Such work is carried out by individuals from emergency management, fire service, law enforcement, emergency medical services, public health, construction and other skilled support, disaster relief, mental health, and volunteer organizations. To ensure that emergency workers can meet the challenges of disasters, every effort must be made to protect them from the safety and health risks inherent in their work.
Concerns about worker safety and health are apparent in nearly every type of response, and an effective framework of health monitoring and surveillance of workers is necessary to recognize possible health issues and bring these potentially devastating hazardous situations under control (ERHMS Guide for Key Decision Makers). One of the most important mental/behavioral health interventions for federal emergency responders could be the easiest and make more efficient use of limited time, resources and funding. Deploying responders
Pre-deployment evaluation of disaster responders ensures workforce protection and contributes to the overall success of response efforts is an integral part of preparing them for deployment. This includes and assessment of both mental and physical health. The purposes of the evaluation pre-deployment assess the readiness of responders to be deployed and provides a medical baseline for future comparisons. Readiness determination should take into account whether the worker will be able to perform essential duties without posing a threat to self, others or mission.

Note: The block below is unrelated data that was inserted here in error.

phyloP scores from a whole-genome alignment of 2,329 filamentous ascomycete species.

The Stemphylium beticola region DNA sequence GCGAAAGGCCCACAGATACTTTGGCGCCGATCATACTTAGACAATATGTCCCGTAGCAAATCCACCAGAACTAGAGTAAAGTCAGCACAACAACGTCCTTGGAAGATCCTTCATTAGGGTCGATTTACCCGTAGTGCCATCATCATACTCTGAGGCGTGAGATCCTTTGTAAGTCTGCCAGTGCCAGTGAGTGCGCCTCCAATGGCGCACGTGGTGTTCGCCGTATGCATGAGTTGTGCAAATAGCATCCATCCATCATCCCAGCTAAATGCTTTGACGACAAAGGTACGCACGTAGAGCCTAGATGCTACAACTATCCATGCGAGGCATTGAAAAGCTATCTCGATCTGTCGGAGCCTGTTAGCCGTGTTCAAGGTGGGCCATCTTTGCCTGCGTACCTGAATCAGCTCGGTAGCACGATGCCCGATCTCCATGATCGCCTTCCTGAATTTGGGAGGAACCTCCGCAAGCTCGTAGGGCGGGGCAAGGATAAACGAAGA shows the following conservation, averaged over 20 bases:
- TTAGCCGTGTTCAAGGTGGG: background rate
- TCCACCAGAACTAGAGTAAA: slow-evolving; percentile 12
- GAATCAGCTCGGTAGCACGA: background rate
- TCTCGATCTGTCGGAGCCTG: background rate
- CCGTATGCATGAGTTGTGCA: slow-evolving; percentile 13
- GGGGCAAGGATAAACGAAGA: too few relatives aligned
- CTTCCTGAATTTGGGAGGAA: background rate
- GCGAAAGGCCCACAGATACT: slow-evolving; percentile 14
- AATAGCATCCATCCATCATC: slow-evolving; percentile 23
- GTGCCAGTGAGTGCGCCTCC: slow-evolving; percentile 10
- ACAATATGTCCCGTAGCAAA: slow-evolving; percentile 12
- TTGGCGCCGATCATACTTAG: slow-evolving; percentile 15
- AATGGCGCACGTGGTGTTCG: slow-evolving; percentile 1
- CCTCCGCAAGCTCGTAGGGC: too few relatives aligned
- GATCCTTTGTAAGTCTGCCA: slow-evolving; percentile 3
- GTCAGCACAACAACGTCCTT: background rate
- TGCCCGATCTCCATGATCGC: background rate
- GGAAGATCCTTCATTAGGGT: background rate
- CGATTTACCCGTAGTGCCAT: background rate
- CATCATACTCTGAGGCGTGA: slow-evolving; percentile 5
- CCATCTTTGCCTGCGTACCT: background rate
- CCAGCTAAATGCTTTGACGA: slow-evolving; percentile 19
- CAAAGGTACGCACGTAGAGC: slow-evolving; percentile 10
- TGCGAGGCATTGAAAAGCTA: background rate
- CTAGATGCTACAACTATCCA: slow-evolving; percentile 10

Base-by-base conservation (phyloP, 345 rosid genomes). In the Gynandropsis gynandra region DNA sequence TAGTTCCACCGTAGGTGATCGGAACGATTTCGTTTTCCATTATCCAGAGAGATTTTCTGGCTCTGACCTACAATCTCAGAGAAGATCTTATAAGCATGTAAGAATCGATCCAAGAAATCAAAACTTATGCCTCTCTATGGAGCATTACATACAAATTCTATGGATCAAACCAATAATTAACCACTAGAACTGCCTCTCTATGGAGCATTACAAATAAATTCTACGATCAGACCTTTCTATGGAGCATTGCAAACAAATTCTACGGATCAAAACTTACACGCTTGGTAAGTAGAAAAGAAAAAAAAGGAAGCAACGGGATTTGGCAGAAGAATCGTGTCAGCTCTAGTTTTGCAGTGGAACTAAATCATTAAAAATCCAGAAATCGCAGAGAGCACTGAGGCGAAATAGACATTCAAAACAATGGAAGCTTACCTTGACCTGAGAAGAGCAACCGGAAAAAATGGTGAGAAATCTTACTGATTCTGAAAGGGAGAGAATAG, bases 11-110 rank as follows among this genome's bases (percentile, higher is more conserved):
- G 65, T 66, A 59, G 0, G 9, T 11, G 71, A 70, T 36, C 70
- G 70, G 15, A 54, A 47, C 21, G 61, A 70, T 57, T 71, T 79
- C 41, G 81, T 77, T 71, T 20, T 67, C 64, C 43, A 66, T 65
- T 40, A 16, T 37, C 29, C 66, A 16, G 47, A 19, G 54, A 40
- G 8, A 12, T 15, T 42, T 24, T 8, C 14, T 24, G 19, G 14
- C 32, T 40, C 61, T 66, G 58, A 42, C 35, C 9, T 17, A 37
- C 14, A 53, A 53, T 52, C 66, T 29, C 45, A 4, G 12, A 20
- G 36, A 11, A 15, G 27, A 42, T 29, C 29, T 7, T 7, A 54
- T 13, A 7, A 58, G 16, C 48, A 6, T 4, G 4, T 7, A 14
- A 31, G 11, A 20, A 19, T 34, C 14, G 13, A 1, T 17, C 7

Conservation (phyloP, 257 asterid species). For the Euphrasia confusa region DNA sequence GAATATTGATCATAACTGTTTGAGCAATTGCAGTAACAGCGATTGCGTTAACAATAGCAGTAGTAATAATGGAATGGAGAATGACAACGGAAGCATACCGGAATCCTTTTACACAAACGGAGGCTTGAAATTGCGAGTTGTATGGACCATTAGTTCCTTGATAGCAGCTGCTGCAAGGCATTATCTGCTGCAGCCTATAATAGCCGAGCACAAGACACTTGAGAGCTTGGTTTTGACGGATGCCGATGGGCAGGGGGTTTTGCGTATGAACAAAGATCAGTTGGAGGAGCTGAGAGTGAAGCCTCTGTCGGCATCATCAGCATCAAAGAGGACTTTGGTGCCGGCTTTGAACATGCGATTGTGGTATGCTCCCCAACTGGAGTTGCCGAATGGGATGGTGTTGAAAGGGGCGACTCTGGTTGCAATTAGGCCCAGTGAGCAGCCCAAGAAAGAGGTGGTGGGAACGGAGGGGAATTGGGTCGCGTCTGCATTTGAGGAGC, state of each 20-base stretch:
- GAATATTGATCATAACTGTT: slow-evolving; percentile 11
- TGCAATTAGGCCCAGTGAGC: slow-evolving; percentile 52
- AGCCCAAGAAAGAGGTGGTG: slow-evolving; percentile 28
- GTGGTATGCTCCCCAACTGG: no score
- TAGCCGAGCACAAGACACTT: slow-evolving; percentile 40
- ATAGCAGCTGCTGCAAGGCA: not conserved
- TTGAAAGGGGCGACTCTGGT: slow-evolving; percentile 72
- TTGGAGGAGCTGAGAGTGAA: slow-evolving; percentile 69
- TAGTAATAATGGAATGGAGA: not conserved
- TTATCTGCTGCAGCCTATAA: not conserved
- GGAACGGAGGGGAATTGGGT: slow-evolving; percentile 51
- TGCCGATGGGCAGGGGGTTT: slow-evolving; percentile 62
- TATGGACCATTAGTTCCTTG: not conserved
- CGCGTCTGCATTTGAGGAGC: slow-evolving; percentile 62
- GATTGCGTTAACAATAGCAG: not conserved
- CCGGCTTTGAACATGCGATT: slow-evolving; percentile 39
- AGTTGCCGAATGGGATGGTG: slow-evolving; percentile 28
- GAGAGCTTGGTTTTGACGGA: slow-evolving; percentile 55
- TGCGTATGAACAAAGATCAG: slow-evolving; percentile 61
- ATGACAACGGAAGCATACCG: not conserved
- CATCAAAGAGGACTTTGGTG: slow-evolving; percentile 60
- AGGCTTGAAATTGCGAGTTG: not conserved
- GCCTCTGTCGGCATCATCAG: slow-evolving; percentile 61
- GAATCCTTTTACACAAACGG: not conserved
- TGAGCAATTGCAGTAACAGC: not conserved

Reissman Public Health Implications. Limitations. Guidance for Force Behavioral Health Protection is everywhere…DBH CONOPS should be THE document; lack of coordination Conclusions & Recommendations Disaster Behavioral and Mental Health Force Protection Policy Updates. Based on these findings, and in concert with my Practicum Supervisor and Director, I drafted a document (called a Standard Operating Procedure, SOP) wherein ASPR/ABC suggested the very instructions to address the SMEs’ concerns from Figure XX.
From the review of the literature as well as input received by the disaster behavioral health force protection SMEs, created a quick use document for addition to the DBH CONOPS toolkit. Within this table (see Appendix XXXX), is an easy-to-read consolidation of recommended measures for federal response operations leadership, and responders alike, to use throughout the course of the deployment cycle.
Mitigation measures included The behavioral and mental health-promoting activities included in the table (at Appendix XXXX) are intended to aid IRCT command and Behavioral Health Force Protection personnel in predicting, mitigating, and/or addressing potential adverse reactions from psychological stress experienced by federal response operations personnel deployed to federal command, control, and coordination positions; whether Public Health Service, National Disaster Medical System, local response force, or volunteer.
These measures, developed with feedback gained from real-world operations BHSO/BHLNO personnel, as well as other subject matter experts from the CDC, NIOSH, the American Red Cross, and UCLA, can be implemented—in part or in total—at any stage of the federal response operations deployment cycle.